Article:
Croatian Prime Minister Jadranka Kosor said operation “Storm” was a “brilliant military action” and a great victory which re-united the country. “The Day of Victory we celebrate in peace and freedom, taking our place in the European family of states and nations,” Kosor said.
Serbiaian president Boris Tadic said the anniversary was a date of “sorrow and remembrance”. Justice has been partly served by the fact that Gotovina and Markac were in jail, but a lot more remained to be done, he added.
Tadic attended a commemoration in Belgrade’s St. Mark church for the victims of the operation “Storm”. Religious rites were held by the head of the Serbian Orthodox Church patriarch Irinej.
Croatian forces launched an offensive on self-proclaimed Republic of Serb Krajina on August 4, 1995 and in only two days re-conquered a third of its territory held by local Serbs who rebelled against Croatia’s secession from the former Yugoslavia.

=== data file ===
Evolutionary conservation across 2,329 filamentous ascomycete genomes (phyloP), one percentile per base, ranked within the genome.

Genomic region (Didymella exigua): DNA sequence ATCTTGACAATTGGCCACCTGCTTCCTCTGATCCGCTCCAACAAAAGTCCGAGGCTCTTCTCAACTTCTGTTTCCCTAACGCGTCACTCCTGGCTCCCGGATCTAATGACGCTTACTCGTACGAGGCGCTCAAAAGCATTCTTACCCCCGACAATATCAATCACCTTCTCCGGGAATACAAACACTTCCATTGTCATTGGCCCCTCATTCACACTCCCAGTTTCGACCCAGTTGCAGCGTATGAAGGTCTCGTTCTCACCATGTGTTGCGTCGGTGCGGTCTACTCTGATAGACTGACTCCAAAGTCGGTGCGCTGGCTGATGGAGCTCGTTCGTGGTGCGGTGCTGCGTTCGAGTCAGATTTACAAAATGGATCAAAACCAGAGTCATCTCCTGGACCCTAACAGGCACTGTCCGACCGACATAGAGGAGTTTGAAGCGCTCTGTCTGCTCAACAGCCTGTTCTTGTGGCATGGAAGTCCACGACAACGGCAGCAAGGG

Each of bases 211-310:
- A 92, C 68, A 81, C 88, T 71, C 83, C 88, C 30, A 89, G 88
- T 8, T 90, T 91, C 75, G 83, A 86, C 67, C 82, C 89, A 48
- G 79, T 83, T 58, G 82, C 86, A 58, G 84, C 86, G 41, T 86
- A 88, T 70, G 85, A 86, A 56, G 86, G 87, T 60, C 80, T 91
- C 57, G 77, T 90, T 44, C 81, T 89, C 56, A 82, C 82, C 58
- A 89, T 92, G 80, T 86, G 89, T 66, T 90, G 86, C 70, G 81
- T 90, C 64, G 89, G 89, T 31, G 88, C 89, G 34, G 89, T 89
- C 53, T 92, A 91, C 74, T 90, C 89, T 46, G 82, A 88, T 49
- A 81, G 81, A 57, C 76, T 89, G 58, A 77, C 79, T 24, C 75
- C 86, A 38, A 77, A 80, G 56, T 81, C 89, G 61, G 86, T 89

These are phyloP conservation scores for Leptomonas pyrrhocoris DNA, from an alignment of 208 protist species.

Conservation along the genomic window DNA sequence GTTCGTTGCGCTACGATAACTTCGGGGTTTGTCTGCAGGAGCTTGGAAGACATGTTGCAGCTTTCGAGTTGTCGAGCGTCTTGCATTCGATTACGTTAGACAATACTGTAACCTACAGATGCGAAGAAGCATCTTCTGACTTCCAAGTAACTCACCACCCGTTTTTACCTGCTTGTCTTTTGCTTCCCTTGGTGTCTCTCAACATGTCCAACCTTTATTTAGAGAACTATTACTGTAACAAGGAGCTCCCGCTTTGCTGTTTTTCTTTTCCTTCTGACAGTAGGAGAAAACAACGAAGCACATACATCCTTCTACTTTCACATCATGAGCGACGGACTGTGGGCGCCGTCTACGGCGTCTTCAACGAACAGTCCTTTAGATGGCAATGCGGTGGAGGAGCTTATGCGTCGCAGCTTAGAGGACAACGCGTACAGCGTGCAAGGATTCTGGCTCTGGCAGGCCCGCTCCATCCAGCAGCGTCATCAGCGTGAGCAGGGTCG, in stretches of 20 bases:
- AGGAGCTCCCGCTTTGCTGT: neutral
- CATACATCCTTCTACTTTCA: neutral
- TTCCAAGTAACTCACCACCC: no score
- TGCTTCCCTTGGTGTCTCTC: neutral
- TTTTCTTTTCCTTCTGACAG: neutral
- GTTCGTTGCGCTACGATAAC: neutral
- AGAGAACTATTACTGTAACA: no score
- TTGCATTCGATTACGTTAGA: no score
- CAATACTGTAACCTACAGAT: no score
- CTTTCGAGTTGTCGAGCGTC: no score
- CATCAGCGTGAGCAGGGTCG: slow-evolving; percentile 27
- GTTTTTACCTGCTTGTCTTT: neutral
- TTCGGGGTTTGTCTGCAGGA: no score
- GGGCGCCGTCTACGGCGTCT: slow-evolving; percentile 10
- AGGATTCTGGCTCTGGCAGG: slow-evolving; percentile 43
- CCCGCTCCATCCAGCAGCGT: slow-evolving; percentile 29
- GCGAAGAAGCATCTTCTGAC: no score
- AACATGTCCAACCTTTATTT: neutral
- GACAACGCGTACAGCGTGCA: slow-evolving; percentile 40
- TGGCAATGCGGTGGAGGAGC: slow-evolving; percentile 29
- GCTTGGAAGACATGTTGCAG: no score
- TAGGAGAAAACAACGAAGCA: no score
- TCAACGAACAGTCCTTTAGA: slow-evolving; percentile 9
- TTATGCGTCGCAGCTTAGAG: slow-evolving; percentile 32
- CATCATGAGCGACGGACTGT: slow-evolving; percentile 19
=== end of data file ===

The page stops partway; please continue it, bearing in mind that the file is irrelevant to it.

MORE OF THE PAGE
According to Serbian sources, 1,205 civilians, including 522 women and 12 children, were killed in the operation and some 200,000 fled to Serbia. According to Croatian Helsinki Human Rights Committee, 677 Serb civilians were killed.
The United Nations War Crimes Rribunal for the former Yugoslavia last April sentenced two Croatian generals, Ante Gotovina and Mladen Markac, to 24 and 18 years in jail respectively for crimes committed in the operation.
According to the indictment, they were a part of a “joint criminal enterprise”, headed by late Croatian president Franjo Tudjman, aimed at expelling minority Serbs from the country. Gotovina and Markac have appealed the sentence.
Croatia is expected to join the European Union in 2013, but Belgrade insists Zagreb should first facilitate the return of refugees, resolve their property claims and create conditions for normal integration into society.